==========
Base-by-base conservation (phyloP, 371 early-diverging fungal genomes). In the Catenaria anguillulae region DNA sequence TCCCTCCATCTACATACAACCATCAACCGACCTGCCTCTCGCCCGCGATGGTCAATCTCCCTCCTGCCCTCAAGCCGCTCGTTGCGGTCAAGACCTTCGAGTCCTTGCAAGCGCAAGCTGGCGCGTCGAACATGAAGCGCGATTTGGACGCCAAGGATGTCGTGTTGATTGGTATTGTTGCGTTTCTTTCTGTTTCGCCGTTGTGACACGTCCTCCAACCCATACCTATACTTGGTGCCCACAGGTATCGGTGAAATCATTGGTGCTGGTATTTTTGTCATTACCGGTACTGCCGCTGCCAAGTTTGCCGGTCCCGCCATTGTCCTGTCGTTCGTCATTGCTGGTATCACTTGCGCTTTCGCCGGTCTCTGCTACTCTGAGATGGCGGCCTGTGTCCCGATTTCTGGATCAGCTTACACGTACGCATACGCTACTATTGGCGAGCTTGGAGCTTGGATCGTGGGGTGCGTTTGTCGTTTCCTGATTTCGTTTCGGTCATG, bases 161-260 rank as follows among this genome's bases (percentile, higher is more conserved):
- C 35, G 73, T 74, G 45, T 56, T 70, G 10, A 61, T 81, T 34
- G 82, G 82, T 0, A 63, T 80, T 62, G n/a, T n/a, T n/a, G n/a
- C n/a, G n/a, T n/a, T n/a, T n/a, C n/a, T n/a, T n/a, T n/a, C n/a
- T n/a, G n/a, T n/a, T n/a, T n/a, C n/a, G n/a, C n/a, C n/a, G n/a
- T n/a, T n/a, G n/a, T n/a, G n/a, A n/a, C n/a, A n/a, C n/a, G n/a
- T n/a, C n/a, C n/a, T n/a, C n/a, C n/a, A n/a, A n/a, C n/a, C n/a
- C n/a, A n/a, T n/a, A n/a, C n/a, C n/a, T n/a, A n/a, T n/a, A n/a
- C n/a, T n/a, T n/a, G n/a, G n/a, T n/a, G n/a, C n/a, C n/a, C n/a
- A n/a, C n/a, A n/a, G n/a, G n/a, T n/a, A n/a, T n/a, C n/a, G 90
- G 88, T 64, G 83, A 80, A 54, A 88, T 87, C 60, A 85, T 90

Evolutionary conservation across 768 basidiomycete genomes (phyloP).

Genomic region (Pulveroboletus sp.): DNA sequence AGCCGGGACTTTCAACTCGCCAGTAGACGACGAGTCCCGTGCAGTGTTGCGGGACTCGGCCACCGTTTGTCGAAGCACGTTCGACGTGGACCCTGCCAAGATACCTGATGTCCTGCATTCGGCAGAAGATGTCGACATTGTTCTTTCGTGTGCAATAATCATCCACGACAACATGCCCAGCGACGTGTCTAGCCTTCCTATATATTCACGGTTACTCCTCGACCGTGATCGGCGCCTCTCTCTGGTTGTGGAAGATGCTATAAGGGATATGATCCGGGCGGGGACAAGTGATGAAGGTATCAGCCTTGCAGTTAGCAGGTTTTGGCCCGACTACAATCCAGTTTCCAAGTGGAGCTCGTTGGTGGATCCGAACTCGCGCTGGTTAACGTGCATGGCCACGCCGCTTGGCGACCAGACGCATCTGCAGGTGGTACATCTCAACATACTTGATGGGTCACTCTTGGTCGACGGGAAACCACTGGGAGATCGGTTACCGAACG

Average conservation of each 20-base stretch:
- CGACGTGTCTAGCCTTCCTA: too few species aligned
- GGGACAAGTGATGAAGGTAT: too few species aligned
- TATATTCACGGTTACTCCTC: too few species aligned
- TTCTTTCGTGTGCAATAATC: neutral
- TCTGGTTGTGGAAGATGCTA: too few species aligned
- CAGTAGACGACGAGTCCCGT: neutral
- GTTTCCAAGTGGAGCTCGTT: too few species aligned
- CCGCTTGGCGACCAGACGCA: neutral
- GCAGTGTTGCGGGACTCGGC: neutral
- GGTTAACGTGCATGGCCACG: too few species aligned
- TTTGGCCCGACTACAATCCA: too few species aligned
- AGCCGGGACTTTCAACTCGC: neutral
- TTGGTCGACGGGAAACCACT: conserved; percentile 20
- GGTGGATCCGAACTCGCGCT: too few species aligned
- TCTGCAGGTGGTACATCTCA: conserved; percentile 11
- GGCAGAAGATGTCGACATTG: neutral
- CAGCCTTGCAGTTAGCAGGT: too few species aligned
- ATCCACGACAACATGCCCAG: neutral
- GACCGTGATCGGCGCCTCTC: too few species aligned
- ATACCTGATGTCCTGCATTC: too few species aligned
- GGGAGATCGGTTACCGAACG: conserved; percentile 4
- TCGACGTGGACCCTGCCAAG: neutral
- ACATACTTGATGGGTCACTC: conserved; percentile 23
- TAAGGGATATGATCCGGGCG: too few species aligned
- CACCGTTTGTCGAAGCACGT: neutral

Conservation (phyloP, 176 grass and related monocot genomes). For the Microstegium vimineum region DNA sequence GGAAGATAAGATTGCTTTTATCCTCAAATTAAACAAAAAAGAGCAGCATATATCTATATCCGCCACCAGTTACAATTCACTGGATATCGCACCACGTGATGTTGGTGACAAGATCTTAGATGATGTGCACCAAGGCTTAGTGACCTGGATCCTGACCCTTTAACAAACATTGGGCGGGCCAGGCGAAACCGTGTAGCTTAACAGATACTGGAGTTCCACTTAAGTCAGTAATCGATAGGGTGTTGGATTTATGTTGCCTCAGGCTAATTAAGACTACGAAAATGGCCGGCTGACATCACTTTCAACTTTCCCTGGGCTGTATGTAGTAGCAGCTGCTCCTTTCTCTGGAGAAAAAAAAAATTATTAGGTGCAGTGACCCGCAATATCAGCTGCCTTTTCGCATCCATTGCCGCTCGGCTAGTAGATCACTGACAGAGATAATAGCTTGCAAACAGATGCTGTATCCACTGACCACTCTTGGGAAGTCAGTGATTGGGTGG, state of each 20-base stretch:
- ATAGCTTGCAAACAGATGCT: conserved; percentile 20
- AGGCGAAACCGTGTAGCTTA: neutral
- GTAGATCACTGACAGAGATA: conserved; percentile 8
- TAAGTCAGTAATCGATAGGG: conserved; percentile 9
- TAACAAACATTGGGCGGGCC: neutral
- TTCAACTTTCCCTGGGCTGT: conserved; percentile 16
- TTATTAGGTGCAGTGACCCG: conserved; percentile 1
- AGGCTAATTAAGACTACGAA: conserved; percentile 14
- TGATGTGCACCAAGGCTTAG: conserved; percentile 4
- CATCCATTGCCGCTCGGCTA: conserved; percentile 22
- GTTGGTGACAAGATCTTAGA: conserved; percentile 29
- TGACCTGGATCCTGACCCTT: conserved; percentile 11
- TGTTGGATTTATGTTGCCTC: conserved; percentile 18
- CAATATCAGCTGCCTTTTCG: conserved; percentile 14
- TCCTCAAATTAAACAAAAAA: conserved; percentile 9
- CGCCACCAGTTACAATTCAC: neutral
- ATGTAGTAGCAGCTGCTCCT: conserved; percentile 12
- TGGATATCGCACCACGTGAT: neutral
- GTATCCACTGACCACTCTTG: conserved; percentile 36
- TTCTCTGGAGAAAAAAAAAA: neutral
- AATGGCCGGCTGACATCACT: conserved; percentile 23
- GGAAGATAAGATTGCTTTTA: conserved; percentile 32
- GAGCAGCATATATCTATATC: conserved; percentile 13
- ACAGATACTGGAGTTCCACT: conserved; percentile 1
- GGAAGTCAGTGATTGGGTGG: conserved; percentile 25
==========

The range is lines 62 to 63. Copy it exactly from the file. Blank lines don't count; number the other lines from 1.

- GGAAGATAAGATTGCTTTTA: conserved; percentile 32
- GAGCAGCATATATCTATATC: conserved; percentile 13